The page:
Tuesday, March 27, 2018

Haiti's new army has heavy baggage (March 27, 2018)

Haiti has a new army is supposed to focus on protecting the country’s borders, responding to natural disasters, and civil engineering project. But the argument that the new armed forces will leave behind the human rights violations and anti-democratic actions of the one disbanded in 1995 is undermined by the appointment of leaders from the old army, reports the Miami Herald.

All six former soldiers appointed to head the Armed Forces of Haiti (FAD’H) once had their assets frozen by the U.S. as punishment for supporting the military coup that overthrew President Jean-Bertrand Aristide. And one, Col. Jean Robert Gabriel, was accused of masterminding the 1994 killing of thousands of Aristide supporters in a military-linked raid in the seaside shantytown of Raboteau in Gonaives, according to the Herald. He was convicted in a landmark human rights case, though conviction was later overturned during a 2006 interim government after Aristide was again ousted.

Another of the newly appointed leaders was a member of a committee to sought to cover up the massacre, and at least three of the officers appear to have held senior positions within the early-‘90s military coup regime, according to a CEPR report from earlier this week, that reviews the cases in depth.

News Briefs
  • Peruvian leaders are falling to corruption scandals, a big advance in the fight against graft. But the jailing of former presidents does not resolve the underlying problem of a political system shot through with illicit financing and improper contacts, argues Sonia Goldenberg in a New York Times op-ed. "A crucial issue is that the lack of control of illegal and foreign financing of presidential elections combined with extremely weak party structures have turned campaigns into an easy way for adventurous newcomers to become millionaires even before reaching power." Martín Vizcarra, a relatively unknown politician with an untarnished public record sworn in last week after former president Pedro Pablo Kuczynski resigned amid scandal, could hold the key to finally implementing anti-graft reform, she argues. "The one card the Mr. Vizcarra still holds is the widespread disillusionment with Peru’s Congress. If he can mobilize public opinion to support a new anticorruption campaign, he may force lawmakers to go along with it for fear of being exposed. Mr. Vizcarra is the accidental president, but the fact that he never aspired to this job may prove to be his strongest political weapon."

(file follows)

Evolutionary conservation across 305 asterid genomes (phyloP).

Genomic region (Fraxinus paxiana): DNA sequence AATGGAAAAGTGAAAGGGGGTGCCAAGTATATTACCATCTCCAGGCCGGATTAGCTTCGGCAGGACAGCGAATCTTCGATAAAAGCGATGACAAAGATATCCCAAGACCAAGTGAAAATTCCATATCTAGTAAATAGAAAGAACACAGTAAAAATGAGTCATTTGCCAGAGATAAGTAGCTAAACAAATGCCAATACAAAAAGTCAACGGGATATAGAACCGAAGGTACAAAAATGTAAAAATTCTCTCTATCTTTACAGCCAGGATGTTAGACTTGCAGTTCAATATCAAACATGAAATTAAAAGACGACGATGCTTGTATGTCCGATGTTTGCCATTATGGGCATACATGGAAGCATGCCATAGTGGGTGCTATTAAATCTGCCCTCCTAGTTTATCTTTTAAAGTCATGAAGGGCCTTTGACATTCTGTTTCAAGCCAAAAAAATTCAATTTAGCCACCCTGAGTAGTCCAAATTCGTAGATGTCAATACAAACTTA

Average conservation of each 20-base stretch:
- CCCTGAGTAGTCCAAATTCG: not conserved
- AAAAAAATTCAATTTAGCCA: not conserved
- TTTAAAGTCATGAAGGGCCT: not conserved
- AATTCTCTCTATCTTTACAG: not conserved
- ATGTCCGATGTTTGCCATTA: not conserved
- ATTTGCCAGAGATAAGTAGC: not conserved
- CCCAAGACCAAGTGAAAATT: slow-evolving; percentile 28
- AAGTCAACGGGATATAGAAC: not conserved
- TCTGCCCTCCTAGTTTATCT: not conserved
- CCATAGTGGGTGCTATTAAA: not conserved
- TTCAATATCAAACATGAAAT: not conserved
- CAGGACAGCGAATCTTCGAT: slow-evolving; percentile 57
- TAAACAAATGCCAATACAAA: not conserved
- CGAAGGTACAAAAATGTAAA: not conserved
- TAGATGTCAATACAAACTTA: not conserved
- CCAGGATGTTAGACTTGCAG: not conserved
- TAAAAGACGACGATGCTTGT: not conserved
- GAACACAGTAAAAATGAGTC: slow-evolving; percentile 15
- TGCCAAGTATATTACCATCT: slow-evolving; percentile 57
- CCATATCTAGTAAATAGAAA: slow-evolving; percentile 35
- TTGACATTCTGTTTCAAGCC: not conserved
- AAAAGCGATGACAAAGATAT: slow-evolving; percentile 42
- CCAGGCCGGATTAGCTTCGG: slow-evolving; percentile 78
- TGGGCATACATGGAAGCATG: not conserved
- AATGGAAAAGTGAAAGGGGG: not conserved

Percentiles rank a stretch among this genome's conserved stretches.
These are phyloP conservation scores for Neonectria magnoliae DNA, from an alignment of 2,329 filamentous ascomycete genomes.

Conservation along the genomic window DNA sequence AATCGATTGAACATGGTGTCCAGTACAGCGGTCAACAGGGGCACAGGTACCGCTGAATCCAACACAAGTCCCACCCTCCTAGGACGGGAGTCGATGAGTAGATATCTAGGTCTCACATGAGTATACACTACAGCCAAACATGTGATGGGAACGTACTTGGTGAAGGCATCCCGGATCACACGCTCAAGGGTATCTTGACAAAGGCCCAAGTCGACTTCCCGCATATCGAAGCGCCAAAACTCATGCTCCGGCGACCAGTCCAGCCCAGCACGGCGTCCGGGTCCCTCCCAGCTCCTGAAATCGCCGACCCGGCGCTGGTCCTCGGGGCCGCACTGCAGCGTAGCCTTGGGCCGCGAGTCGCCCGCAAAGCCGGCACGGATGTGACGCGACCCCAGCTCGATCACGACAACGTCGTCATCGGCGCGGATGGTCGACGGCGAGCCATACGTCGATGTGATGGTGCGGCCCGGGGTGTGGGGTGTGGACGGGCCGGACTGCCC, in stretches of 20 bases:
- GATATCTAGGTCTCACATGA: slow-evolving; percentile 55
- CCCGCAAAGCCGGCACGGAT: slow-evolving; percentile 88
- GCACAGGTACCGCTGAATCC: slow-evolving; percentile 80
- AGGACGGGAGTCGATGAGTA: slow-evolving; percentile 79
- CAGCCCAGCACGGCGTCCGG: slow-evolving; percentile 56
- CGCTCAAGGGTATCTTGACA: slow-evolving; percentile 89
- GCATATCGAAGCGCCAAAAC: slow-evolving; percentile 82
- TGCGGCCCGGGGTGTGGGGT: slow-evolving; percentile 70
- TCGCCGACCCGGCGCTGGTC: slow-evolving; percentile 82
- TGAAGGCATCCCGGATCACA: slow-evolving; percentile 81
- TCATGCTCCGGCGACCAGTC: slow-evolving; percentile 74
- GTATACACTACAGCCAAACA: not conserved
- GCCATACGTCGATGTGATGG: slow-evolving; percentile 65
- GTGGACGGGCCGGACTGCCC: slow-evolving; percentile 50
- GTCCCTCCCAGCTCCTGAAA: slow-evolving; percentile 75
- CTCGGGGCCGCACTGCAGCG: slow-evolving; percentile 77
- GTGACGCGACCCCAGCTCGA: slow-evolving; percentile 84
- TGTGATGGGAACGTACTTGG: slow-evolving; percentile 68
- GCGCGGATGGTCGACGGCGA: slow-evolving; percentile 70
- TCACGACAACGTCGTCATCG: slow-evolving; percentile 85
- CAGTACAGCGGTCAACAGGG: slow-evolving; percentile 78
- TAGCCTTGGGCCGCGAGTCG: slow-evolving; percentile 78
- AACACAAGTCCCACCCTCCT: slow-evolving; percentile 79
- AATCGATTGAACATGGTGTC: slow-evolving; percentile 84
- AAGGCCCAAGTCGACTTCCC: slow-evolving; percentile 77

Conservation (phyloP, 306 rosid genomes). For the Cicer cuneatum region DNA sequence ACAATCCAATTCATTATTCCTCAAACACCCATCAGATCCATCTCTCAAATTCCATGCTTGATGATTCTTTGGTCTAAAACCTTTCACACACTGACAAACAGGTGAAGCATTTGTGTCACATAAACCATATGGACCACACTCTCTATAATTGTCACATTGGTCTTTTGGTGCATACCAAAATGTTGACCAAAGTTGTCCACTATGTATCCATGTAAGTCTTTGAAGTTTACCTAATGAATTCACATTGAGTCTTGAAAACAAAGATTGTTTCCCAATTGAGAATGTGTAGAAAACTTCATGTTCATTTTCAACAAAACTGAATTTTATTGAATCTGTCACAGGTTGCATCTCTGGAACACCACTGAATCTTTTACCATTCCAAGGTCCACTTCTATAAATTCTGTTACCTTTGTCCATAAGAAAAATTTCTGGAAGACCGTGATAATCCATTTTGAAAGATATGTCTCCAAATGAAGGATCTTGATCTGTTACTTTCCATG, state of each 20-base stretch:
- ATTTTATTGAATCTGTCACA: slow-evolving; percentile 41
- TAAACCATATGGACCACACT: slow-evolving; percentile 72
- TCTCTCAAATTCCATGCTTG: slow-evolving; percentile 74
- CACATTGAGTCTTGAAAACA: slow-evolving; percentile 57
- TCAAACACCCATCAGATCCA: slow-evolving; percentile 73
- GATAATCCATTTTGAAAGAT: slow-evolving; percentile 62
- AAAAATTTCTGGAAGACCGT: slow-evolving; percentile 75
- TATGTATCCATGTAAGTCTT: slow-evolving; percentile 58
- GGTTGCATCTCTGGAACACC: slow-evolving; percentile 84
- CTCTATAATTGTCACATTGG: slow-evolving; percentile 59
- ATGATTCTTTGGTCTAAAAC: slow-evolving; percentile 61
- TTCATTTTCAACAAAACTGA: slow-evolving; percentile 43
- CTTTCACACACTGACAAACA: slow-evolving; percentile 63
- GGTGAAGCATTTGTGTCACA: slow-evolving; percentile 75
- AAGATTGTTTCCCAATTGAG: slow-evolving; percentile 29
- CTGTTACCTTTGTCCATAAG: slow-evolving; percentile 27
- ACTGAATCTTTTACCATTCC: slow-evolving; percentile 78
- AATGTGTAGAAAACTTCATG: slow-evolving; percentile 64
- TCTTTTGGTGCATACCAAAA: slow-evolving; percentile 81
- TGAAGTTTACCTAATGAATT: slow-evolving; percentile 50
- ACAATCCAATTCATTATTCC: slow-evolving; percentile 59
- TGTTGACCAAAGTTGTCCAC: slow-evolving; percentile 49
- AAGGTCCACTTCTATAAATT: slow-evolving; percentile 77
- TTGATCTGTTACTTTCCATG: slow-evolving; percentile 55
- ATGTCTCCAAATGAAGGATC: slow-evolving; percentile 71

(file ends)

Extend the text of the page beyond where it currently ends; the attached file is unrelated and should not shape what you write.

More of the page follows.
• Confused by the Fujimori's popping up on all sides of the Peruvian political crisis? (See yesterday's post.) The Financial Times reports on the family feud of the century.
  • The United Nations will not provide electoral assistance to Venezuela in upcoming presidential elections, reports the Associated Press. Representatives of Venezuelan President Nicolas Maduro and independent candidate Henri Falcon traveled this month to U.N. headquarters seeking to persuade the body to send experts for the May 20 vote.